Rachel Paredes Paras

What is your favorite public health experience and why?

“My favorite public health experiences are those found at the intersection of the arts and public health. Through work, we’ve been able to commission local artists to create water promotion videos and photograph local residents for a community-informed water campaign featured on billboard and bus stops, for example. Cross your fingers, too, for a Pilipinx healthy recipe book with recipes created by a Pinay herbalist, healer and photographer by her, too!”

What is your proudest public health moment and why?

“I’m proud of my colleagues of the Public Health Department’s Nutrition Services program of the Community Health Services Division in Alameda County. Our team is social justice oriented and centers community voice and choice. Two of our programs the Cooking for Health Academy (C4HA) and the Active Transportation Program have been nationally recognized by NACCHO as a model and promising practice, respectively, which means peer reviewed and respected. I had the honor of writing and submitting the applications and it’s the team and the community who ultimately needs to be recognized for the community informed and community driven programs that demonstrate increased fruit and vegetable consumption because of culturally relevant curriculum for example, and safer streets around school communities because of youth leaders and adult allies.”

Do What Moves You Community-Driven Campaign

What has been your most challenging public health experience and why?

“One of the most challenging public health experiences I’ve had was COVID-19 deployment. Many of my colleagues were uprooted from their regular positions to respond to crises. We were stressed, lives were lost, disease, dis-ease and death were all around us. It took focused effort and calm to take a moment to step back and center in order to address the layers of individual, family and community needs on multiple levels. Health disparities were magnified. It was the colleagues who stepped up to lead in tumultuous times, the bi/multilingual team mates who got trained in contract tracing, the community based organizations who rallied for their neighbors, and the collective resilience that provided strength and structure to move through the surges.”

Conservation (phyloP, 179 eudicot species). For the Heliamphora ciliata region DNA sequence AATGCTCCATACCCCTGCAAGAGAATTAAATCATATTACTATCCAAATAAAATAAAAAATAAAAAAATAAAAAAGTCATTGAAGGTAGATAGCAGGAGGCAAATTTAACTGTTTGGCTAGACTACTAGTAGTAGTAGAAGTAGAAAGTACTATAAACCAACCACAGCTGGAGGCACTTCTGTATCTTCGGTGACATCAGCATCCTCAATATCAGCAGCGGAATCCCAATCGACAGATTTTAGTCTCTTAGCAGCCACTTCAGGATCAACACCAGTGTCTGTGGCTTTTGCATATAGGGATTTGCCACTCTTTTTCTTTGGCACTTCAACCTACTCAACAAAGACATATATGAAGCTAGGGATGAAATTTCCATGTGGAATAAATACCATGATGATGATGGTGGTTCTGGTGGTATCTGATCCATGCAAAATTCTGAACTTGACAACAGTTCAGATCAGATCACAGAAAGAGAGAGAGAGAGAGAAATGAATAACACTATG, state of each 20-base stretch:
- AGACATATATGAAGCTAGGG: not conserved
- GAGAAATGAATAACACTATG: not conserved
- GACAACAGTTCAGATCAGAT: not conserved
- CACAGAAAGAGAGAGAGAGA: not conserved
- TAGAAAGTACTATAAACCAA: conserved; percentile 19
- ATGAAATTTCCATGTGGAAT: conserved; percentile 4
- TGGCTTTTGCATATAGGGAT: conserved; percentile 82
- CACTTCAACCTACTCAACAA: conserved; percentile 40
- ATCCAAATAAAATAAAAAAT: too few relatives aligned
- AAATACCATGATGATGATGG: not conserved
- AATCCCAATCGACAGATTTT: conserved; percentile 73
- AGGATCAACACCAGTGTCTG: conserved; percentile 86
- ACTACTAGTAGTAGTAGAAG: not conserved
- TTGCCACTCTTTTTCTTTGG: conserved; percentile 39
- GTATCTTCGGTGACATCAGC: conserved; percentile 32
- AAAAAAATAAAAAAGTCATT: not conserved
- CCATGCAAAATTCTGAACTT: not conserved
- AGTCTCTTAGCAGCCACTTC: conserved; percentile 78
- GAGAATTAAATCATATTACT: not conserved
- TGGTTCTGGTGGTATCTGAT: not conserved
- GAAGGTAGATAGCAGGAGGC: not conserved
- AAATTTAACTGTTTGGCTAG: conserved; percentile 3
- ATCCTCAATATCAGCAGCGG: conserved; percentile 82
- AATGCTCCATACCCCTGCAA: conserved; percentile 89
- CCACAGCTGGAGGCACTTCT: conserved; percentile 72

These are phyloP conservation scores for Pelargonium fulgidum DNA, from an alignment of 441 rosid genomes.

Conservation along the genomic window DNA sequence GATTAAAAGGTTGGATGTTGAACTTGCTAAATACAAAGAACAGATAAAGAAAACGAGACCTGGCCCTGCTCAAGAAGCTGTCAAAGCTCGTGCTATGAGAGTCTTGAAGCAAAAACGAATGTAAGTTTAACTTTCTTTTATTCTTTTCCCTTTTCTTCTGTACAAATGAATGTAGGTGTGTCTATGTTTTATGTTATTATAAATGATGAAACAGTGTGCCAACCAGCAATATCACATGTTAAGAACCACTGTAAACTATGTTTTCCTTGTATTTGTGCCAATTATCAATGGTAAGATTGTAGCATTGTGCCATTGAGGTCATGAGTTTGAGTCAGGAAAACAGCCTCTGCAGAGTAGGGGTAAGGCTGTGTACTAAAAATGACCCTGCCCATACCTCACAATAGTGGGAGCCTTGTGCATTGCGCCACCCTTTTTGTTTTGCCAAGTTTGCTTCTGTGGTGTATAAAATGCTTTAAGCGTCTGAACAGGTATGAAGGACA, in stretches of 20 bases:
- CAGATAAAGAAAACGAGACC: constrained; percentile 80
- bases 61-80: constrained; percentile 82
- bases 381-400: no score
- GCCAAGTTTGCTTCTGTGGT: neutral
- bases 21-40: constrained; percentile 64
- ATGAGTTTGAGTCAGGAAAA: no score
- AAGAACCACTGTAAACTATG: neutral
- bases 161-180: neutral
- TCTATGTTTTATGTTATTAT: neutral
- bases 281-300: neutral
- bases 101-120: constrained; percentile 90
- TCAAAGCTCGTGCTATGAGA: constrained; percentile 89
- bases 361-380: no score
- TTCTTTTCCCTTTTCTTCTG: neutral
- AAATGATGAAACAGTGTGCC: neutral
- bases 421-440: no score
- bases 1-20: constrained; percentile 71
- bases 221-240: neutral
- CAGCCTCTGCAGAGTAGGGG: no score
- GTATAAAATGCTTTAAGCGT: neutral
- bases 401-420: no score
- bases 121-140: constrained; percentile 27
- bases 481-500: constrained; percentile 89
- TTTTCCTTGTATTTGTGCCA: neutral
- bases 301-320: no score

Why do you care about public health?

“Looking back at my ancestors, they were community and public health oriented in their own right as the barangay or neighborhood captain, as an insurance sales representative, as a teacher, as a caregiver. My parents were practicing physicians in the Philippines and both had careers in clinical and non-clinical settings. As someone who is a public servant and part of the system, I have deep community care, responsibility and accountability to raise awareness, provide equitable access, and make the system work for the people, for my neighbors, for my community and my family.”

What is your public health story?

“It’s a colorful story and circuitous route! My first job out of college with a sociology degree was as a representative for a temporary employment agency. I then worked as a benefits specialist for a hospital in the south bay. At both of these jobs, people always asked me to help them with their resumes or find jobs especially young people. I decided to apply to grad school to get specialized in nonprofit administration as I thought I’d start a youth development non-profit agency. My public administration emphasis was in intergovernmental management which landed me internships in local, state and federal agencies working in southern California, to Los Angeles and Sacramento, to Washington D.C. What a ride! Long story short, I spent a considerable number of years in the youth development field eventually becoming the executive director of a girls serving agency in San Francisco. I was personally pulled towards working in my own backyard, so to speak, and with community and youth development in my back pocket, I began working on the community services team of the Nutrition Services program in Alameda County. One of my memorable experiences was working on the Food to Families program with pregnant and parenting mothers in West Oakland and Ashland. I also became the associate program director of the Reach Ashland Youth Center of the county’s health care services agency and returned to Nutrition Services as the associate director where I continue to oversee youth and community based nutrition education and active communities programs, wellness initiatives, and engage in our anti-racist and social justice learnings and practices.”

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